Exciting news! An active nest of Mississippi Kites has been discovered
in northern Hocking County. An alert homeowner had tipped me to these
birds a few weeks back, then followed up later with some photos, one of
which showed two adults in the same tree. She continued to monitor them
when possible, and called early yesterday morning to report that a new
bird - heavily striped below - had appeared on the scene. By now it was
clear that there was an active nest nearby. I could not make it down to
the site due to a meeting, but Tim Daniel, photographer for the Ohio
Division of Wildlife, was able to make the trip and Tim deserves major
congratulations for finding the actual nest - the first nest of a
Mississippi Kite discovered in Ohio. We never could find the nest at the
Brass Ring Golf Course in southern Hocking County even though the birds
there obviously nested locally.
As of right now, it appears that the adult kites are still feeding one
youngster in the nest, although the nest is high enough off the ground
and concealed well enough that the contents can't be seen. But when
adult kites are flying to the nest with annual cicadas and stuffing them
into something, you can pretty well be sure there is a kitelet in there
gobbling them up. And the other youngster is already out and
free-flying. Mississippi Kites normally have two eggs per clutch.
Tim took an absolutely incredible series of photos of both the juvenile
and the adults, including a stunner of one of the adults eating a cicada
wile on the wing. I'll post some of these to my blog later tonight:
It appears that Mississippi Kites are colonizing the Hocking River
Valley and environs. The Brass Ring Golf Course pair in southern Hocking
County came to light in 2007 (Ohio's first breeding record), and the
following year a pair was noted in nearby Athens County, although
nesting wasn't confirmed. Now we have this pair in northern Hocking
County. One has to wonder how many others might be out there, and
hopefully we can look forward to seeing even more future expansion of
this beautiful raptor.
The reason for not getting the word out earlier is that the kite nest is
located in Hide-A-Way-Hills, a private resort that is gated. One cannot
just wander in; permission from a landowner is required and the guard at
the gate must have an authorized name for entry.
We really want to help provide an opportunity for interested parties to
see these birds, and the landowner has very graciously helped to work
out a plan for doing so. She lives in Columbus and is only at
Hide-A-Way-Hills on occasion, but will be there this Saturday morning,
August 21st. So, if you are able to make the trip between 9 am and noon,
we will make sure that you are provided access. If you would like to
visit the kites, please e-mail me your name so that we can provide it to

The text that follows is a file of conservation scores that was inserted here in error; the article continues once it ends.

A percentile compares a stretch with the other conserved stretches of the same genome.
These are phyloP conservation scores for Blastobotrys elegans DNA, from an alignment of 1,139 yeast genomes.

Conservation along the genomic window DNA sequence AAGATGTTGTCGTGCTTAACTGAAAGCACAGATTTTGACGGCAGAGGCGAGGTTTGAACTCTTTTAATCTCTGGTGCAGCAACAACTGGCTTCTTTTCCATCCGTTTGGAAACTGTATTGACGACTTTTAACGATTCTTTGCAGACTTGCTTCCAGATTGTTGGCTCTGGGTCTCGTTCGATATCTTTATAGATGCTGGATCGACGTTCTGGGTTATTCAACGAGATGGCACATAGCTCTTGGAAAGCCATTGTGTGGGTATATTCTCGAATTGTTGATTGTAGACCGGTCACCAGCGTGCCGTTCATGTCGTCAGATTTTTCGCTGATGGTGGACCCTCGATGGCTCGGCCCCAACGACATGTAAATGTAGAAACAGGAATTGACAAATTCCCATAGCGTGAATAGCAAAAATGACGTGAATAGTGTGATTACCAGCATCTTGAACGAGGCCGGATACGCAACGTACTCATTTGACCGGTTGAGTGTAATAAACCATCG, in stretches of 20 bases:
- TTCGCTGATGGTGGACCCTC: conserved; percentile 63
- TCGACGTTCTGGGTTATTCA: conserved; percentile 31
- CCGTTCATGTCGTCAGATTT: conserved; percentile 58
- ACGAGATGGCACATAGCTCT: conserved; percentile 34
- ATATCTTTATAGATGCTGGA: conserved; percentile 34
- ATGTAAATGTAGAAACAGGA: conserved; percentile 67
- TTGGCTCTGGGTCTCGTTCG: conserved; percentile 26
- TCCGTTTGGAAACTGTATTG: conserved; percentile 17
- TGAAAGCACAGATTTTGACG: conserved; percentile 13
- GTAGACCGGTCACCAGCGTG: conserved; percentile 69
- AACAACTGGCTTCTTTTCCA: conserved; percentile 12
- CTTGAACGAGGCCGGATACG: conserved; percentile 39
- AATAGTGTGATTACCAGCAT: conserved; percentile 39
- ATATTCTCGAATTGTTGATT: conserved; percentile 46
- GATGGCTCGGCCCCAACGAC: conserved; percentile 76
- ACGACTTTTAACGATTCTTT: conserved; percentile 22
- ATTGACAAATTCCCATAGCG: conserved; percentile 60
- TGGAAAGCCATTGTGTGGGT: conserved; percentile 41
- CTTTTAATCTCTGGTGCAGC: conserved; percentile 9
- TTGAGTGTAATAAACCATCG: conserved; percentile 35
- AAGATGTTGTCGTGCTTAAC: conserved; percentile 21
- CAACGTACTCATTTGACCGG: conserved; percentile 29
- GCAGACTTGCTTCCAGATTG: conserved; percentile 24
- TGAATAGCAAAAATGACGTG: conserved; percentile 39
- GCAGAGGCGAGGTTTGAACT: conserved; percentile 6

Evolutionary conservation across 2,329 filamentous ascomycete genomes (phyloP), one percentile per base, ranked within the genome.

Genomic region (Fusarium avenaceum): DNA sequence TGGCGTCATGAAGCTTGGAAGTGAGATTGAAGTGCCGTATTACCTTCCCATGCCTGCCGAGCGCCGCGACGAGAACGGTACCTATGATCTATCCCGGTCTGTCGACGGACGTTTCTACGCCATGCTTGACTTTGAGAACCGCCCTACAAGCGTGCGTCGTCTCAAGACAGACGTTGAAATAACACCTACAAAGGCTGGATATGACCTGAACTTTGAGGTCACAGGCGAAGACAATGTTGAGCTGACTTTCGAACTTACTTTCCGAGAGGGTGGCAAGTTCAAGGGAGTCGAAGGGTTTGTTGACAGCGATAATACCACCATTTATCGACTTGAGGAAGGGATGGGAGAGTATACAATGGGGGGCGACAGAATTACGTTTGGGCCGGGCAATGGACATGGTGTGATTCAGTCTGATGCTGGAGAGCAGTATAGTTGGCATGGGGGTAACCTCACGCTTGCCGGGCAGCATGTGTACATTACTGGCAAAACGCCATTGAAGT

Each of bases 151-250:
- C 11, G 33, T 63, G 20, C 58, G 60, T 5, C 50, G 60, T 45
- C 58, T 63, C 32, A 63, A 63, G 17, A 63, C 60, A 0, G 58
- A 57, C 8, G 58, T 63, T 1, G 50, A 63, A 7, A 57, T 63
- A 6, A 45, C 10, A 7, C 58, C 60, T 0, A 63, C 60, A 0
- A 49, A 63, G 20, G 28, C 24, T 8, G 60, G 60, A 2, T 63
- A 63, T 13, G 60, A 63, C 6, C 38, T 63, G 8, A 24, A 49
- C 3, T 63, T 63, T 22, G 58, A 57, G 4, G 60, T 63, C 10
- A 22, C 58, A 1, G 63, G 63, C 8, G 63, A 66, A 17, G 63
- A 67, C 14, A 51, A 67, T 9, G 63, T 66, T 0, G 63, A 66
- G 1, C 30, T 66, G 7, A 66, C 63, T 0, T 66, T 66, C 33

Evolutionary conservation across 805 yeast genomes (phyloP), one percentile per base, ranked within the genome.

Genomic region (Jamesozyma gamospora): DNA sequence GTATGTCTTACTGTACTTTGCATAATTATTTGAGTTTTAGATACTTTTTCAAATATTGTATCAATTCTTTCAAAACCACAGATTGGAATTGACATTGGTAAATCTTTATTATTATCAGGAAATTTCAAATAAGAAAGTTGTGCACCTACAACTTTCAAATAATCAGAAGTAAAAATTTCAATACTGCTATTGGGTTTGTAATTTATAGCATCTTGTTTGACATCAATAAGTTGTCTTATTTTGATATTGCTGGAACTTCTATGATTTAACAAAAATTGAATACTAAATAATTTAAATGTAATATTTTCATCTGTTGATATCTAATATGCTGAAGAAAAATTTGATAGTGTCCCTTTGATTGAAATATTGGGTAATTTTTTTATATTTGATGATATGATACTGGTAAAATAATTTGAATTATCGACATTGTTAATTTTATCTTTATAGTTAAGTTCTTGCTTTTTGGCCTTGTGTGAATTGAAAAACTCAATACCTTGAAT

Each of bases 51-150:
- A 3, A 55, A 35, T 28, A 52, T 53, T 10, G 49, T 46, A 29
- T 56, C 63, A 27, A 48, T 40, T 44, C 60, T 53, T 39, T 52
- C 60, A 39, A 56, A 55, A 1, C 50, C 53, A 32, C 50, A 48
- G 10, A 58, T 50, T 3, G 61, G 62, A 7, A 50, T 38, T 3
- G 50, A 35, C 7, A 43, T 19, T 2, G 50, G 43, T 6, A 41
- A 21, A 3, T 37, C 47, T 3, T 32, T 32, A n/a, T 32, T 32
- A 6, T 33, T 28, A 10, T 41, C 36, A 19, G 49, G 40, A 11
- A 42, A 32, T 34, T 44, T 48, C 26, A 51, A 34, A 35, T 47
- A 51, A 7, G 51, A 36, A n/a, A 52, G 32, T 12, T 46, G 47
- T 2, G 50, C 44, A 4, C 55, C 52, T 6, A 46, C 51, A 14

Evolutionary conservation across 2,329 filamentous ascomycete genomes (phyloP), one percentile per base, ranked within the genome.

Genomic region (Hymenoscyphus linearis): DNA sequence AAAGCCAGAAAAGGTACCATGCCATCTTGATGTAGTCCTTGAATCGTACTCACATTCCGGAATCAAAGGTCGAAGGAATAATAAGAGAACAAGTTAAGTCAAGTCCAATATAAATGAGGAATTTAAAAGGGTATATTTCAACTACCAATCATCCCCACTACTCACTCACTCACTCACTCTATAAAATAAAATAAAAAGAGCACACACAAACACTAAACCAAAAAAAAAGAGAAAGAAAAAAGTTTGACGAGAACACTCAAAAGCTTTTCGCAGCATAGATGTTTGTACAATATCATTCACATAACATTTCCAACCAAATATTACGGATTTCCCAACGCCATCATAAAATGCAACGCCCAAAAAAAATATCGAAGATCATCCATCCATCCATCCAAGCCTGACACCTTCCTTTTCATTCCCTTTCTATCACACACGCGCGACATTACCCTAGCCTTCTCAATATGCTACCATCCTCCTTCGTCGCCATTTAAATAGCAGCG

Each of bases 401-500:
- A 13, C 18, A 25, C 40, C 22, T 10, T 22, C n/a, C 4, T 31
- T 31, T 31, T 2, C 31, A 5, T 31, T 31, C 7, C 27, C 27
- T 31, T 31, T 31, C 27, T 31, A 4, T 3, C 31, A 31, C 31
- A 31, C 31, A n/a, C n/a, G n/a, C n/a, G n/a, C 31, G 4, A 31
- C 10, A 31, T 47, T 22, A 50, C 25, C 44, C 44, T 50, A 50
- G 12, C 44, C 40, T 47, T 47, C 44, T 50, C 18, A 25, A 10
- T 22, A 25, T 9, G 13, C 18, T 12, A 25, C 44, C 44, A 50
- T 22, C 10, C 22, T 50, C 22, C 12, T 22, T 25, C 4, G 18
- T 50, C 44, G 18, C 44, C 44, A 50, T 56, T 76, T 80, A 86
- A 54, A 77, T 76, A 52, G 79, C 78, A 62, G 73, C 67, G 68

the gatehouse. I'll send interested parties directions as well. I'd need
to know if you would like to go by 5 pm tomorrow, as it won't be
possible to turn in any names after that.
Sorry for the short notice on this one, but circumstances just didn't
allow for other options."
I really want to thank the Hide-A-Way-Hills homeowner, Elizabeth vanBalen Delphia, for finding the birds and bringing them to light. It is entirely due to her work that we are able to finally document the actual nest of a kite in Ohio. Elizabeth has been fantastic about jumping through hoops to allow birders in to the gated Hide-A-Way-Hills community to see the birds this Saturday, too. It is going to be a major kite party, from 9 am until noon, and many birders are planning on coming.
Tim Daniel of the Ohio Division of Wildlife is one of the Midwest's best wildlife photographers, and you'll see why when you view the following series of photos, taken yesterday. I thank Tim for allowing me to share them here.
Mississippi Kites are not all that much smaller than a Peregrine Falcon, but weigh only a little more than 1/3rd as much as the falcon. Thus, they are light and bouyant; superb aerialists that float gracefully and are incredibly fleet and agile when they want to be. This one has snagged an annual cicada, their preferred food.
Not only do kites deftly pluck large rapid insects such as cicadas and dragonflies out of midair, they also eat them on the wing, such as this one is doing. Probably most of their feeding, both here and in their South American wintering grounds, is done on the wing. Kites patrol low over woodland canopies or rocket down into open gaps and snag big bugs as they fly from cover, or grab dragonflies as they hunt in forest openings.
My hunch is that Mississippi Kites are not truly "new" nesters in Ohio; rather, they are reclaiming a part of their former range. The first major habitat type to suffer major destruction was Ohio's river floodplain forests and adjacent woodlands, which is primary kite habitat. Early settlers used rivers as highways, floating throughout the Ohio country and establishing settlements along waterways. Along the way, they converted old-growth bottomland forests to rich croplands, and harvested hardwoods from nearby upland forests.
So, the return of Mississippi Kites may well be a positive sign of forest recovery; a long-delayed rebound effect.